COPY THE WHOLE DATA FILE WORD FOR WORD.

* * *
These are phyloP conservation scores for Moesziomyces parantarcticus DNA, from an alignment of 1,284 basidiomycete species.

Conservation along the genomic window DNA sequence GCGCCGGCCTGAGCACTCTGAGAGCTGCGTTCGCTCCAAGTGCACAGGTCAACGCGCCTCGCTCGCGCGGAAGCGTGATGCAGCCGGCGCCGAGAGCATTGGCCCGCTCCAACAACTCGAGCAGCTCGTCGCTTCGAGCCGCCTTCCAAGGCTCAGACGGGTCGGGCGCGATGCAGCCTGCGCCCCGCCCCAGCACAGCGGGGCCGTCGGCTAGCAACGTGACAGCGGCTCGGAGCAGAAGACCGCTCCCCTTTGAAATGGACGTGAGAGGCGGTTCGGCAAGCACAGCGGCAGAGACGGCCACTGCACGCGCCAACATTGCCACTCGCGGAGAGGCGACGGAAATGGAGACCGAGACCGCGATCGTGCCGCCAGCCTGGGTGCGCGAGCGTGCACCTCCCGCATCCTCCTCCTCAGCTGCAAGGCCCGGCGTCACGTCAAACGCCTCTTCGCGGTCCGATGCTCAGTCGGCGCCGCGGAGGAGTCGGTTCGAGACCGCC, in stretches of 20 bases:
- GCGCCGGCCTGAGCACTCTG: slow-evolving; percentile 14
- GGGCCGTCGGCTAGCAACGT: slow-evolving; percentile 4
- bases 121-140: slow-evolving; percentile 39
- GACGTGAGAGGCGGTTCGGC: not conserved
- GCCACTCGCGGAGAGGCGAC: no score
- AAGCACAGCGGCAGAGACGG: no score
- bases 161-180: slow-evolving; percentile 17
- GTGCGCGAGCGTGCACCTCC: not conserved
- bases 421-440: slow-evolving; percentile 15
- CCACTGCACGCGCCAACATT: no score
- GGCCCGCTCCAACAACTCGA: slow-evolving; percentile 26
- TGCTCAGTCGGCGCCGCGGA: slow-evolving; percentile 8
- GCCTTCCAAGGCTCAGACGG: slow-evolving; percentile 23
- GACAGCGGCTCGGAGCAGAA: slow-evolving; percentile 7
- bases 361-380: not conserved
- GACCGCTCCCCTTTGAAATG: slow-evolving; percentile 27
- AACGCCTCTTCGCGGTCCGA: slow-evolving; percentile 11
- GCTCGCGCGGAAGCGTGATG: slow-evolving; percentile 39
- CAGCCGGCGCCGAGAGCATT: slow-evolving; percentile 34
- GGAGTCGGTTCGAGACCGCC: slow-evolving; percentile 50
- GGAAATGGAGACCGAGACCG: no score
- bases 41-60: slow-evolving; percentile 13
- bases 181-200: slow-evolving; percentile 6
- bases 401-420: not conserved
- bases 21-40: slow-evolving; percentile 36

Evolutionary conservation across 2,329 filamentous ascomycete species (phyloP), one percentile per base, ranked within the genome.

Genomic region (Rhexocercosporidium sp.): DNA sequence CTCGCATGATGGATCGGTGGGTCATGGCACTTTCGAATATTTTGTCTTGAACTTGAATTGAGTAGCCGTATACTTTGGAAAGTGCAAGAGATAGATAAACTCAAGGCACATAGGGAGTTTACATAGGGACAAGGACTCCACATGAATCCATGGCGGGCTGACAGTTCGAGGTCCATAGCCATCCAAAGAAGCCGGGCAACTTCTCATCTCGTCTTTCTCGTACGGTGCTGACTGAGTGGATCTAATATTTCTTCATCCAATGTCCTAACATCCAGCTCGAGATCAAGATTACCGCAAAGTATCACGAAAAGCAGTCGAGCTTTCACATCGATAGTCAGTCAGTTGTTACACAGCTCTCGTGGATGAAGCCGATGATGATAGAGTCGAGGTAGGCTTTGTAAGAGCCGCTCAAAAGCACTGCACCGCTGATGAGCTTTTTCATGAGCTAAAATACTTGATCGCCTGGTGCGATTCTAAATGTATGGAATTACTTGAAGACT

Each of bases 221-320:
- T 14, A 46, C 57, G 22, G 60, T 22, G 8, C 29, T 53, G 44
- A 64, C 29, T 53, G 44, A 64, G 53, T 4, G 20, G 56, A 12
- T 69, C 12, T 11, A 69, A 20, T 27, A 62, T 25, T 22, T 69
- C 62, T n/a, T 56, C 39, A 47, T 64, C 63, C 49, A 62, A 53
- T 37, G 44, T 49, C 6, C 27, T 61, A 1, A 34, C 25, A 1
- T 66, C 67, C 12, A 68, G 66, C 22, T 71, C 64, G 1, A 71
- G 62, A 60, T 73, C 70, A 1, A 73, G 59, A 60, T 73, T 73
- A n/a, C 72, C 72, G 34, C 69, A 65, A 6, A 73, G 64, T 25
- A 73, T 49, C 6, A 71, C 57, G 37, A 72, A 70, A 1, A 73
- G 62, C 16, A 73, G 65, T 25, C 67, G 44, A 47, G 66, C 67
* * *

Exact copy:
These are phyloP conservation scores for Moesziomyces parantarcticus DNA, from an alignment of 1,284 basidiomycete species.

Conservation along the genomic window DNA sequence GCGCCGGCCTGAGCACTCTGAGAGCTGCGTTCGCTCCAAGTGCACAGGTCAACGCGCCTCGCTCGCGCGGAAGCGTGATGCAGCCGGCGCCGAGAGCATTGGCCCGCTCCAACAACTCGAGCAGCTCGTCGCTTCGAGCCGCCTTCCAAGGCTCAGACGGGTCGGGCGCGATGCAGCCTGCGCCCCGCCCCAGCACAGCGGGGCCGTCGGCTAGCAACGTGACAGCGGCTCGGAGCAGAAGACCGCTCCCCTTTGAAATGGACGTGAGAGGCGGTTCGGCAAGCACAGCGGCAGAGACGGCCACTGCACGCGCCAACATTGCCACTCGCGGAGAGGCGACGGAAATGGAGACCGAGACCGCGATCGTGCCGCCAGCCTGGGTGCGCGAGCGTGCACCTCCCGCATCCTCCTCCTCAGCTGCAAGGCCCGGCGTCACGTCAAACGCCTCTTCGCGGTCCGATGCTCAGTCGGCGCCGCGGAGGAGTCGGTTCGAGACCGCC, in stretches of 20 bases:
- GCGCCGGCCTGAGCACTCTG: slow-evolving; percentile 14
- GGGCCGTCGGCTAGCAACGT: slow-evolving; percentile 4
- bases 121-140: slow-evolving; percentile 39
- GACGTGAGAGGCGGTTCGGC: not conserved
- GCCACTCGCGGAGAGGCGAC: no score
- AAGCACAGCGGCAGAGACGG: no score
- bases 161-180: slow-evolving; percentile 17
- GTGCGCGAGCGTGCACCTCC: not conserved
- bases 421-440: slow-evolving; percentile 15
- CCACTGCACGCGCCAACATT: no score
- GGCCCGCTCCAACAACTCGA: slow-evolving; percentile 26
- TGCTCAGTCGGCGCCGCGGA: slow-evolving; percentile 8
- GCCTTCCAAGGCTCAGACGG: slow-evolving; percentile 23
- GACAGCGGCTCGGAGCAGAA: slow-evolving; percentile 7
- bases 361-380: not conserved
- GACCGCTCCCCTTTGAAATG: slow-evolving; percentile 27
- AACGCCTCTTCGCGGTCCGA: slow-evolving; percentile 11
- GCTCGCGCGGAAGCGTGATG: slow-evolving; percentile 39
- CAGCCGGCGCCGAGAGCATT: slow-evolving; percentile 34
- GGAGTCGGTTCGAGACCGCC: slow-evolving; percentile 50
- GGAAATGGAGACCGAGACCG: no score
- bases 41-60: slow-evolving; percentile 13
- bases 181-200: slow-evolving; percentile 6
- bases 401-420: not conserved
- bases 21-40: slow-evolving; percentile 36

Evolutionary conservation across 2,329 filamentous ascomycete species (phyloP), one percentile per base, ranked within the genome.

Genomic region (Rhexocercosporidium sp.): DNA sequence CTCGCATGATGGATCGGTGGGTCATGGCACTTTCGAATATTTTGTCTTGAACTTGAATTGAGTAGCCGTATACTTTGGAAAGTGCAAGAGATAGATAAACTCAAGGCACATAGGGAGTTTACATAGGGACAAGGACTCCACATGAATCCATGGCGGGCTGACAGTTCGAGGTCCATAGCCATCCAAAGAAGCCGGGCAACTTCTCATCTCGTCTTTCTCGTACGGTGCTGACTGAGTGGATCTAATATTTCTTCATCCAATGTCCTAACATCCAGCTCGAGATCAAGATTACCGCAAAGTATCACGAAAAGCAGTCGAGCTTTCACATCGATAGTCAGTCAGTTGTTACACAGCTCTCGTGGATGAAGCCGATGATGATAGAGTCGAGGTAGGCTTTGTAAGAGCCGCTCAAAAGCACTGCACCGCTGATGAGCTTTTTCATGAGCTAAAATACTTGATCGCCTGGTGCGATTCTAAATGTATGGAATTACTTGAAGACT

Each of bases 221-320:
- T 14, A 46, C 57, G 22, G 60, T 22, G 8, C 29, T 53, G 44
- A 64, C 29, T 53, G 44, A 64, G 53, T 4, G 20, G 56, A 12
- T 69, C 12, T 11, A 69, A 20, T 27, A 62, T 25, T 22, T 69
- C 62, T n/a, T 56, C 39, A 47, T 64, C 63, C 49, A 62, A 53
- T 37, G 44, T 49, C 6, C 27, T 61, A 1, A 34, C 25, A 1
- T 66, C 67, C 12, A 68, G 66, C 22, T 71, C 64, G 1, A 71
- G 62, A 60, T 73, C 70, A 1, A 73, G 59, A 60, T 73, T 73
- A n/a, C 72, C 72, G 34, C 69, A 65, A 6, A 73, G 64, T 25
- A 73, T 49, C 6, A 71, C 57, G 37, A 72, A 70, A 1, A 73
- G 62, C 16, A 73, G 65, T 25, C 67, G 44, A 47, G 66, C 67